Licensing laws are changing and here we round up the key developments and how they affect this summer’s sporting events.
With the rain beating down on us almost continuously at the moment it may not be easy to imagine an action-packed summer of entertainment ahead, but the fact is we have a lot to look forward to over the next few months, whether or not the sun is shining.
Firstly we have the Queen’s Diamond Jubilee and the relaxation of hours, but what will relaxation allow?
The European Championships 2012 kick-off in June. Matches will take place early evening so they should fall within most premises’ authorised hours.
The Olympic torch relay will run from mid-July culminating in the Olympic Games themselves at the end of July and the Paralympics at the end of August. All these events will mean extra trade for licensed retailers and an impact on transport and accommodation. It’s going to be a busy summer, come rain or shine.
Changes to the law
The Police Reform and Social Responsibility Act 2011 brought into force on 25 April 2012 the following changes:
- Suspension of licences for failure to pay annual fees
- Temporary Event Notice changes
- Doubling of the fine for persistent underage sales to £20,000 and increasing the period of voluntary closure from 2 days to a maximum of 14 days as an alternative to a fine
- Conditions required to be “appropriate” rather than “necessary” for the promotion of the licensing objectives
- Licensing Authorities and Health Authorities become Responsible Authorities. Now they are served with copies of applications and can object and/or apply for review of premises licences
- Removal of the vicinity test for persons making representations
- Licensing Authority Policy Statements renewable every 5 years rather than 3
Possibly the only welcome news to come out of these changes is the relaxation of time limits of Temporary Event Notices (TENs). One event can now last up to 168 hours (7 days) and allow a maximum aggregate of 21 days a year. In addition, late notices will be permitted up to 5 working days before the event period begins although there will be a limit on late TENs per person, per year.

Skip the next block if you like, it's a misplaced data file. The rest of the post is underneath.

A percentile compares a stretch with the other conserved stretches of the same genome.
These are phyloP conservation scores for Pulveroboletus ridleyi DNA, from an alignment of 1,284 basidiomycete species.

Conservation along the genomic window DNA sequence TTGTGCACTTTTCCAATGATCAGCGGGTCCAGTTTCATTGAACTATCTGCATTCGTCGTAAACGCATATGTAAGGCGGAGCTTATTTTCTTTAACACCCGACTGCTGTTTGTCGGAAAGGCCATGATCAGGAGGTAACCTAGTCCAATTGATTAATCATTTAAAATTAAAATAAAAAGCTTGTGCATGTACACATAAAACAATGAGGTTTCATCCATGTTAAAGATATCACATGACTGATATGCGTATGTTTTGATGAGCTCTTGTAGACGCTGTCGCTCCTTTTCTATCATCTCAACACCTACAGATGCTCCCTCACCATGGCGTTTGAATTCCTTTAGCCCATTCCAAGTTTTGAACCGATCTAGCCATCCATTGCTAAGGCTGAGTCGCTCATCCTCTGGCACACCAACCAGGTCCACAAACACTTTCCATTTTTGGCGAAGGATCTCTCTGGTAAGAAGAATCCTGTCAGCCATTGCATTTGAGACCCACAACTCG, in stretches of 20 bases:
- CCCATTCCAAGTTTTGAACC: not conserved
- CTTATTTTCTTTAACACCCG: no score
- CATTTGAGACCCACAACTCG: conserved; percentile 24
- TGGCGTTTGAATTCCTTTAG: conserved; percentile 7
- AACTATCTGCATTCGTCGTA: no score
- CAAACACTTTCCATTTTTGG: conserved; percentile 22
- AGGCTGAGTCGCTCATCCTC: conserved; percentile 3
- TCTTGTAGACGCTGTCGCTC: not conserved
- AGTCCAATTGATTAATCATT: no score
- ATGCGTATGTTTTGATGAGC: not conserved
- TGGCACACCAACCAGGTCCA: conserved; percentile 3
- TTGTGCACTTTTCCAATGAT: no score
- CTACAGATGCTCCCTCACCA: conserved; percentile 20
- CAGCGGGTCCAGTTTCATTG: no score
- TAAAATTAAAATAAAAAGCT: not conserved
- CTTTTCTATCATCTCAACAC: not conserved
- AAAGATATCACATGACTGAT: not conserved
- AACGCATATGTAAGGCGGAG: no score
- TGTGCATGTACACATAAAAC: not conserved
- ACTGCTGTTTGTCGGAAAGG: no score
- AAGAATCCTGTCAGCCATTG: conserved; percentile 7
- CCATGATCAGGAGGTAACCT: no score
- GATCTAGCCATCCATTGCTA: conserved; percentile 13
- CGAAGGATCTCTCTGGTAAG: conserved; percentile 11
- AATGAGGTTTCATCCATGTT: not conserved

The Order for the relaxation of licensing hours for the Diamond Jubilee provides for premises licences to be extended for 2 hours beginning at 11pm on Friday 1 June and Saturday 2 June 2012 (which means, until 1am on the mornings of 2 and 3 June respectively) for on-sales of alcohol and entertainment. Late night refreshment will also extend to 1am provided it includes alcohol sales. The Order does not extend to off-sales of alcohol. You could of course use a TEN instead to extend late night refreshment or any other licensable activities.
Live Music Act
Key changes the Live Music Act will bring for licence holders is that amplified live music will not need to be licensed in premises authorised for on-sales of alcohol for audiences of up to 200 people between 8am and 11pm. So if you want to hold live amplified music events within these times for a small audience, even in offices and factories without a premises licence, you no longer need to apply for a TEN or a variation of your premises licence. There is also a separate exemption for premises that are not licensed at all or are only licensed for late night refreshment that will be able to provide unamplified live music during these times with no requirement for further authorisation.
One word of warning however - don’t forget your PPL or PRS licences.
Still to come
The Home Office has indicated that the provisions on Early Morning Restriction Orders (EMROs) and the Late Night Levy (the Levy) are likely to be brought in around October 2012. Minimum pricing is also still to be decided upon.
If a Licensing Authority considers an EMRO appropriate to promote the licensing objectives, operators will not be able to serve alcohol during the period in the Order, to apply anywhere between midnight and 6am, regardless of the hours authorised under a licence, certificate of TEN. Exemptions are narrow, but include premises with overnight accommodation, theatres and cinemas, community premises, casinos and bingo halls with a membership scheme.
A Late Night Levy will apply to the whole of an Authority’s jurisdiction if they decide to impose one and is payable by all premises licence holders with a premises licence (or club premises certificate) which authorises the sale of alcohol during the “late night supply period” which again can be anywhere between midnight and 6 am. Even if you do not open during that supply period, if you are authorised to open you have to pay the Levy. There will be exemptions (including New Year’s Eve which has 24 hour authorisation on most licences) and discounts available for Best Practice Schemes.
The Guardian reported on 23 March that David Cameron would be pressing ahead with imposing a minimum price for alcohol of 40p per unit to come into force in 2014.